Although we’ve got some wonderful roads to drive on here in Somerset – the beauty can come at a cost…
Rural roads make for gorgeous scenic drives on sunny days, but with the remoteness of the certain lanes comes the risk of deteriorating roads and unusual hazards.
Before you risk damaging your vehicle or, worse yet, yourself – take a look at this list of hazards to watch out for:
Tractors & Trailers
Any frequent traveller of Somerset’s rural roads will be more than familiar with the plethora of farming vehicles than can clog up country lanes and keep you from getting to your destination on time. Whether it’s a Land Rover dragging a horse cart or a 2-tonne combine harvester – these vehicles are large and powerful. They can often force smaller vehicles onto the sides of the verge and even pose risks to cyclists.
If you face an agricultural vehicle coming in the opposite direction – stop – take a look around and find the nearest place to pull up, so that it can make it’s way safely past you.
Something that city dwellers rarely have to deal with, but is almost second nature to drivers of Somerset’s rural roads – horse riders may be common, but that doesn’t make them any less of a hazard. Animals, no matter how well trained, have the potential to react in strange, alarming and dangerous ways – it is almost always a good idea to give them an extremely wide berth. You don’t want to risk damage to your car, or the horse (it might just be worth more than your vehicle!).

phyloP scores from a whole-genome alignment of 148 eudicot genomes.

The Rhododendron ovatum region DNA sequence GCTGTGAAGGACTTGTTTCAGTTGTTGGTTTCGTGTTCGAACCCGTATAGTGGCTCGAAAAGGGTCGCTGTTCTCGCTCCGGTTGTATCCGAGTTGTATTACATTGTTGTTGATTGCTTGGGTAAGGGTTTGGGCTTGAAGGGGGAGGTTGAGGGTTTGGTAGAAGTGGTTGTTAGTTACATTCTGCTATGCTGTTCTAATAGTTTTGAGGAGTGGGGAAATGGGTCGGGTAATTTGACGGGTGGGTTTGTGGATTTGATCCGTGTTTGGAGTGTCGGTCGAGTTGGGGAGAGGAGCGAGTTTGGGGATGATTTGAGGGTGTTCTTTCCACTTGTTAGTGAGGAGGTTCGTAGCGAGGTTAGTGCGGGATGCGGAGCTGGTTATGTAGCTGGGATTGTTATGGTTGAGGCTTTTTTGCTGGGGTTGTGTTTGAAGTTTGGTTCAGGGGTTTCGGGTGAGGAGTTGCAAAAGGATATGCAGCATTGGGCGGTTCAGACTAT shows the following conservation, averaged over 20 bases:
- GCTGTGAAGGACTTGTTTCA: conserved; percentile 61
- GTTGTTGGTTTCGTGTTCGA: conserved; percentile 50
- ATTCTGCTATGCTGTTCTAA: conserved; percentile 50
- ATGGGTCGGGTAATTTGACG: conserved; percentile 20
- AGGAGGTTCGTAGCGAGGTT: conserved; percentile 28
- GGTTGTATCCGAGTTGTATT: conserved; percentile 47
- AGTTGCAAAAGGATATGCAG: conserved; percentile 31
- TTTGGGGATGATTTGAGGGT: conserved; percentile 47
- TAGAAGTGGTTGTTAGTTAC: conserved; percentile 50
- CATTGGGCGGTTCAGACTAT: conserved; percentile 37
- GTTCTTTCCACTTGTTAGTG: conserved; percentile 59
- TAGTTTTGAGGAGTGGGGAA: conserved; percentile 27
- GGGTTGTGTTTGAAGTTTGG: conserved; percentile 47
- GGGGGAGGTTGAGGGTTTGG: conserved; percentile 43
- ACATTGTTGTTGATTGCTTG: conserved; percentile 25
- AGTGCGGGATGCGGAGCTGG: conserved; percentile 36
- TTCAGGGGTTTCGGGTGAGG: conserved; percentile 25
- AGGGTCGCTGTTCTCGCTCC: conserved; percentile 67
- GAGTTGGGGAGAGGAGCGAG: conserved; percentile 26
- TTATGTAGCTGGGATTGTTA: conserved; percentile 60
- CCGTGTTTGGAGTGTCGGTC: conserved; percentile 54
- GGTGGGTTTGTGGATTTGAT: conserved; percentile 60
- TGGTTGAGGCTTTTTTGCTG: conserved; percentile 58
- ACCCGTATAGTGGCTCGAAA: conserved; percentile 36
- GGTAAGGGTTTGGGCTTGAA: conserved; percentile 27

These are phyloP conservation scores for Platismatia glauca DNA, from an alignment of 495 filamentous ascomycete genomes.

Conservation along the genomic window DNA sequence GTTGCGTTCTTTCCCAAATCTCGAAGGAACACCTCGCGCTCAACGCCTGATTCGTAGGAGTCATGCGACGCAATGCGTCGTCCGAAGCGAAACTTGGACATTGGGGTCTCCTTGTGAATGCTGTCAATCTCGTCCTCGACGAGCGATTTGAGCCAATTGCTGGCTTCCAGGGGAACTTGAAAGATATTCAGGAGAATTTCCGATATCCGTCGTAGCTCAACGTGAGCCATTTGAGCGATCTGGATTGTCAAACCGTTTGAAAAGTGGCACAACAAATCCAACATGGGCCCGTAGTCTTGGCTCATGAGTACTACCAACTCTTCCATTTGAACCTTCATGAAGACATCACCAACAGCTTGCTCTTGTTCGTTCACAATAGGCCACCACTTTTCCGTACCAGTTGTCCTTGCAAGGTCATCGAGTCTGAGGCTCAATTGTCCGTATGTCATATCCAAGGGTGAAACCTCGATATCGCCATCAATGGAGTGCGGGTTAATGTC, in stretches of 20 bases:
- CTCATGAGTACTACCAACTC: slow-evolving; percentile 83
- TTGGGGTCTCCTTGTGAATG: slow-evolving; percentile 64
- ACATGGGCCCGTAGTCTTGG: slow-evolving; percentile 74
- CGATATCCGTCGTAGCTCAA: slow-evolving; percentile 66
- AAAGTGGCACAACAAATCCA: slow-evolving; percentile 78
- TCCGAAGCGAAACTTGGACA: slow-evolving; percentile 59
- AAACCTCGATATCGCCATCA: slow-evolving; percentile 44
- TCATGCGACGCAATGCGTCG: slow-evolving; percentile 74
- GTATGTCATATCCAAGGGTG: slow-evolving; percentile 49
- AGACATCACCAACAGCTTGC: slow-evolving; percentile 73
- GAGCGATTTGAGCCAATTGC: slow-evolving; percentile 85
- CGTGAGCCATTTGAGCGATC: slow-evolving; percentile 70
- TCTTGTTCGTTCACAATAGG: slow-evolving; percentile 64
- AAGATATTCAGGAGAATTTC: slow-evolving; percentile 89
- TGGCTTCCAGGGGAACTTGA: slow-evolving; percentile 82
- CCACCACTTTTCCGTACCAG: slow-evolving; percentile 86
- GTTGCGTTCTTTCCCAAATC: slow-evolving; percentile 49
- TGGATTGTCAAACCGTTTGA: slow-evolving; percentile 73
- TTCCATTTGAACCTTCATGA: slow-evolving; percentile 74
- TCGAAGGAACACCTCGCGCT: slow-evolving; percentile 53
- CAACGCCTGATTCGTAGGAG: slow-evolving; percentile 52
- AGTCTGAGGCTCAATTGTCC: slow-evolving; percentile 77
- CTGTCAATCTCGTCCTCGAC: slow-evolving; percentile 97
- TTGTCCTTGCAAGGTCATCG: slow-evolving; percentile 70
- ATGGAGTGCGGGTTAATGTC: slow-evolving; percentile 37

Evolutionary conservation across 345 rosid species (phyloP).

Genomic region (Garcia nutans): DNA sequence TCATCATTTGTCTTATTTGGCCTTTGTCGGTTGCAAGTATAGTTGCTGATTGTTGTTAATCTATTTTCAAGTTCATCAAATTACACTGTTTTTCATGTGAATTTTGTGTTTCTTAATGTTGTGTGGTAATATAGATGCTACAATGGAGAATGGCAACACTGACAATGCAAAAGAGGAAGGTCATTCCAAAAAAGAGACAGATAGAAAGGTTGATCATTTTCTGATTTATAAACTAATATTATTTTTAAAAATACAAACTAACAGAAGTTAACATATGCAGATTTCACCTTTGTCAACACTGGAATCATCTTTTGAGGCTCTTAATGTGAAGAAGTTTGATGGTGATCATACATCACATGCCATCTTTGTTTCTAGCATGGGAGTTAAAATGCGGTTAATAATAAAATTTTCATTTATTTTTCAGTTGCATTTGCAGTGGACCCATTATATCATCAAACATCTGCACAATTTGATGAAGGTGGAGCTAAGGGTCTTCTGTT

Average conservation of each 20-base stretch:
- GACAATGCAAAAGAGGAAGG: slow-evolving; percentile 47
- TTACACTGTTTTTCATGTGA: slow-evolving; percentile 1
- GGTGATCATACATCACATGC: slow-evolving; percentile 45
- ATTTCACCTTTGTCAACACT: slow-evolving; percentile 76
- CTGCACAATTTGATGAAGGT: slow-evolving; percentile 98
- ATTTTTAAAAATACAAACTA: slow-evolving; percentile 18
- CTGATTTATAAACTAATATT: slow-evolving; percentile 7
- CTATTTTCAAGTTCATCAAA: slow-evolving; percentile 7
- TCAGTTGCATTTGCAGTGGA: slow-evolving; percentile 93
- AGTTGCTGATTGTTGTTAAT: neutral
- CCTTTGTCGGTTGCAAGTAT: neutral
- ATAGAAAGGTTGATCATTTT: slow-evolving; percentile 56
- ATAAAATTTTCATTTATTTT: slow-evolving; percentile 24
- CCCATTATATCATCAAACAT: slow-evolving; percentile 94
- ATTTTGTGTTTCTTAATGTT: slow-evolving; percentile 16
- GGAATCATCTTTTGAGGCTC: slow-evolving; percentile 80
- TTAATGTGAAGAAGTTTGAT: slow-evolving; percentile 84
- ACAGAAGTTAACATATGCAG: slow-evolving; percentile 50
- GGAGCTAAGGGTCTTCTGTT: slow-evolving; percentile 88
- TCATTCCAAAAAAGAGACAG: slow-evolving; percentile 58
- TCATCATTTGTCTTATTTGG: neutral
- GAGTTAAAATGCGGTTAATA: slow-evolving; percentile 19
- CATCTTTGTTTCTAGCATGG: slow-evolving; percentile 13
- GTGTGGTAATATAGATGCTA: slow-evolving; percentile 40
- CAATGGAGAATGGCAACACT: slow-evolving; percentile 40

An oncoming horse must be treated with care, reverse slowly back, indicate and make sure to smile and wave at the rider.
Although rogue pot holes are soon becoming a thing of the past, with several ‘Spot That Pothole’ apps informing Local Councils as to where there lethal holes can be found, they can still pose a significant threat to both you and your car. Before you lose a wheel, or send yourself flying into a verge – take extra caution when driving through remote back roads. The quieter the road, the more likely it is to be littered with dangerous divots and holes.
Take extra care when driving in the rain or at night and drive slowly over potholes if they can’t be avoided.
Old rural roads can often be lumbered with less than ideal drainage – the roads can be uneven and agricultural waste can often severely block water outlets. When the rains come (and they can fall pretty heavily in our county of Somerset!) these back roads can sometimes be covered in thick flood waters that provide significant hazard to vehicles driving at speed. At times, when the rains are at their heaviest, you may find that fords are have water flowing at over half a metre.
When approaching water on the road, always take caution and approach slowly. If the water is running fast, consider an alternative route or risk the consequences!
Rocks & Debris
Driving in rural roads has it’s benefits and it’s risks. The price we pay for gorgeous greenery and a variety of landscapes is that sometimes the countryside may invade the roads. Whether it’s rocks tumbling down from hills, branches being blown from trees or even the trees themselves blocking the road – anything can happen on a Somerset back road, especially when the wind’s blowing up a storm. Even loose animals can pose a threat in these conditions, so it’s important to remain vigilant at all times.